# Question

1. To help the manufacturer get a clear picture of type I and type II error probabilities, draw a β versus α chart for sample sizes of 30, 40, 60, and 80. If β is to be at most 1% with α = 5%, which sample size among these four values is suitable?

2. Calculate the exact sample size required for α = 5% and β = 1%. Construct a sensitivity analysis table for the required sample size for μ ranging from 2,788 to 2,794 psi and β ranging from 1% to 5%.

3. For the current practice of n = 40 and α = 5% plot the power curve of the test. Can this chart be used to convince the manufacturer about the high probability of passing batches that have a strength of less than 2,800 psi?

4. To present the manufacturer with a comparison of a sample size of 80 versus 40, plot the OC curve for those two sample sizes. Keep an α of 5%.

5. The manufacturer is hesitant to increase the sample size beyond 40 due to the concomitant increase in testing costs and, more important, due to the increased time required for the tests. The production process needs to wait until the tests are completed, and that means loss of production time. A suggestion is made by the production manager to increase α to 10% as a means of reducing β. Give an account of the benefits and the drawbacks of that move. Provide supporting numerical results wherever possible.

When a tire is constructed of more than one ply, the interply shear strength is an important property to check. The specification for a particular type of tire calls for a strength of 2,800 pounds per square inch (psi). The tire manufacturer tests the tires using the null hypothesis where μ is the mean strength of a large batch of tires.

H0: μ ≥ 2,800 psi

From past experience, it is known that the population standard deviation is 20 psi.

Testing the shear strength requires a costly destructive test and therefore the sample size needs to be kept at a minimum. A type I error will result in the rejection of a large number of good tires and is therefore costly. A type II error of passing a faulty batch of tires can result in fatal accidents on the roads, and therefore is extremely costly. (For purposes of this case, the probability of type II error, β, is always calculated at μ = 2,790 psi.) It is believed that β should be at most 1%. Currently, the company conducts the test with a sample size of 40 and an α of 5%.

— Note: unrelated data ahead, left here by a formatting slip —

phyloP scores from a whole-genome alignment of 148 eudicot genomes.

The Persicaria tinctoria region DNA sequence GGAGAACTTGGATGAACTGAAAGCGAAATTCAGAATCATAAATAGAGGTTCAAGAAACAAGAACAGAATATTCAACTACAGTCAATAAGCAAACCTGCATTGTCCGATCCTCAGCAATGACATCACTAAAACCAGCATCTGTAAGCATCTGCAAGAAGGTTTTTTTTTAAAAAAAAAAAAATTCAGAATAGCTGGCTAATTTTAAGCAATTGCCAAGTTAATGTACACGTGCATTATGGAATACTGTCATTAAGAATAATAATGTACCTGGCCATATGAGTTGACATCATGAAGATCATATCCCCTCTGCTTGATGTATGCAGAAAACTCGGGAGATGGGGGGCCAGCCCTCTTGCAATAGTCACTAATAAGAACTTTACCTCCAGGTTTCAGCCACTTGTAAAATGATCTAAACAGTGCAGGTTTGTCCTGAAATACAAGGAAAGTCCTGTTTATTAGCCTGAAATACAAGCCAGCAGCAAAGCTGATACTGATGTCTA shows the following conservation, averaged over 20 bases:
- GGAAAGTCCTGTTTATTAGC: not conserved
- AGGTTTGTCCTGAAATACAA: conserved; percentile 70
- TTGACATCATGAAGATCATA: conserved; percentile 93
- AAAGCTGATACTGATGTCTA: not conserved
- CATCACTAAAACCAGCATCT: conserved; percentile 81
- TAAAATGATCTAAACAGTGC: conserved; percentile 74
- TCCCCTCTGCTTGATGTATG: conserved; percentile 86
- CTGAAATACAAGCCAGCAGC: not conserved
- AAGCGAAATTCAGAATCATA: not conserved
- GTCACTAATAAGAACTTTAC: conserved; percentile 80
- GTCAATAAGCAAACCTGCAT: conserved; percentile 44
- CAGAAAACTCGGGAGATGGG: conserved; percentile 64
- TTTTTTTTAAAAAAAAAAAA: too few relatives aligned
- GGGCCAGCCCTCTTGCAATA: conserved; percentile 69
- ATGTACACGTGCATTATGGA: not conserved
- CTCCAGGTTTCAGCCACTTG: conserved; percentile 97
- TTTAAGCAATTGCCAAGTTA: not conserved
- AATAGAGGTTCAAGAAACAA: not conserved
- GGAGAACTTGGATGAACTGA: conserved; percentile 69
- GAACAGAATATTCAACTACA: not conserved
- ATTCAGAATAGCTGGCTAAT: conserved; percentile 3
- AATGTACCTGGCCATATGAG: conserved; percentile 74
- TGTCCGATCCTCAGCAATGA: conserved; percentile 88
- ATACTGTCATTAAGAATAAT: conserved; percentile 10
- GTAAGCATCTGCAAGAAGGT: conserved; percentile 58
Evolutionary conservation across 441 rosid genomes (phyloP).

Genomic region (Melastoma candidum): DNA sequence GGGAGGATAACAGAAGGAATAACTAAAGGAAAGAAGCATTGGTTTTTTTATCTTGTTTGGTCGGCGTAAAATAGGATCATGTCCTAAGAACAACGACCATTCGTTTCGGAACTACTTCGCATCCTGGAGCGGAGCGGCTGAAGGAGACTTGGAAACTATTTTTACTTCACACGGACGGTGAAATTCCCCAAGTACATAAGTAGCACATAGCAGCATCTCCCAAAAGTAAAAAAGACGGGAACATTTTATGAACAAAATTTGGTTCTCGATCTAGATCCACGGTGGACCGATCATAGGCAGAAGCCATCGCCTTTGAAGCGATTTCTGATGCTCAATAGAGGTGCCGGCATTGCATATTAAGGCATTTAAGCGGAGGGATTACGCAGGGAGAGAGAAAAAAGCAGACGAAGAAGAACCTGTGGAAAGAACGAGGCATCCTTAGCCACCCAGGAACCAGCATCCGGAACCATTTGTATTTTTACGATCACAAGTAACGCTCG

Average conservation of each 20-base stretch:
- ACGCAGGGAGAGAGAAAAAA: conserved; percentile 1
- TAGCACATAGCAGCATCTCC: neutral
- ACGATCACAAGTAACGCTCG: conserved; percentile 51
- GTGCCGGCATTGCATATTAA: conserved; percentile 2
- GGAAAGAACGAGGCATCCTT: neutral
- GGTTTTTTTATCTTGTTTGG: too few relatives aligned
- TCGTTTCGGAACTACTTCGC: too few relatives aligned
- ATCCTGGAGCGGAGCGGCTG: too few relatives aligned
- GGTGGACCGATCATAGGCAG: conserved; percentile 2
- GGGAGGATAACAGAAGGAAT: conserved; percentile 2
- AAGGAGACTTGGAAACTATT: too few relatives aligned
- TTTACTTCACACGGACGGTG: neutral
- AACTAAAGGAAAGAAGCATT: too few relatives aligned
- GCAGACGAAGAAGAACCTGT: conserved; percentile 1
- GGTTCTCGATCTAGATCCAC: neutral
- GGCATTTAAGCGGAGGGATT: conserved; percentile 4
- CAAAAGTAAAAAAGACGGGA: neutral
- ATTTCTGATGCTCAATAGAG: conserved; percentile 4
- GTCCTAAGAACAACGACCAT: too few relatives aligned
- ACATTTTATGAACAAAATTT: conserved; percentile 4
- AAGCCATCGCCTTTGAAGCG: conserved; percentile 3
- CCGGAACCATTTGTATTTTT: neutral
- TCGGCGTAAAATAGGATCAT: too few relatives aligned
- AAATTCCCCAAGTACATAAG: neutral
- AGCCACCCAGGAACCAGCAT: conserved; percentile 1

2. Calculate the exact sample size required for α = 5% and β = 1%. Construct a sensitivity analysis table for the required sample size for μ ranging from 2,788 to 2,794 psi and β ranging from 1% to 5%.

3. For the current practice of n = 40 and α = 5% plot the power curve of the test. Can this chart be used to convince the manufacturer about the high probability of passing batches that have a strength of less than 2,800 psi?

4. To present the manufacturer with a comparison of a sample size of 80 versus 40, plot the OC curve for those two sample sizes. Keep an α of 5%.

5. The manufacturer is hesitant to increase the sample size beyond 40 due to the concomitant increase in testing costs and, more important, due to the increased time required for the tests. The production process needs to wait until the tests are completed, and that means loss of production time. A suggestion is made by the production manager to increase α to 10% as a means of reducing β. Give an account of the benefits and the drawbacks of that move. Provide supporting numerical results wherever possible.

When a tire is constructed of more than one ply, the interply shear strength is an important property to check. The specification for a particular type of tire calls for a strength of 2,800 pounds per square inch (psi). The tire manufacturer tests the tires using the null hypothesis where μ is the mean strength of a large batch of tires.

H0: μ ≥ 2,800 psi

From past experience, it is known that the population standard deviation is 20 psi.

Testing the shear strength requires a costly destructive test and therefore the sample size needs to be kept at a minimum. A type I error will result in the rejection of a large number of good tires and is therefore costly. A type II error of passing a faulty batch of tires can result in fatal accidents on the roads, and therefore is extremely costly. (For purposes of this case, the probability of type II error, β, is always calculated at μ = 2,790 psi.) It is believed that β should be at most 1%. Currently, the company conducts the test with a sample size of 40 and an α of 5%.

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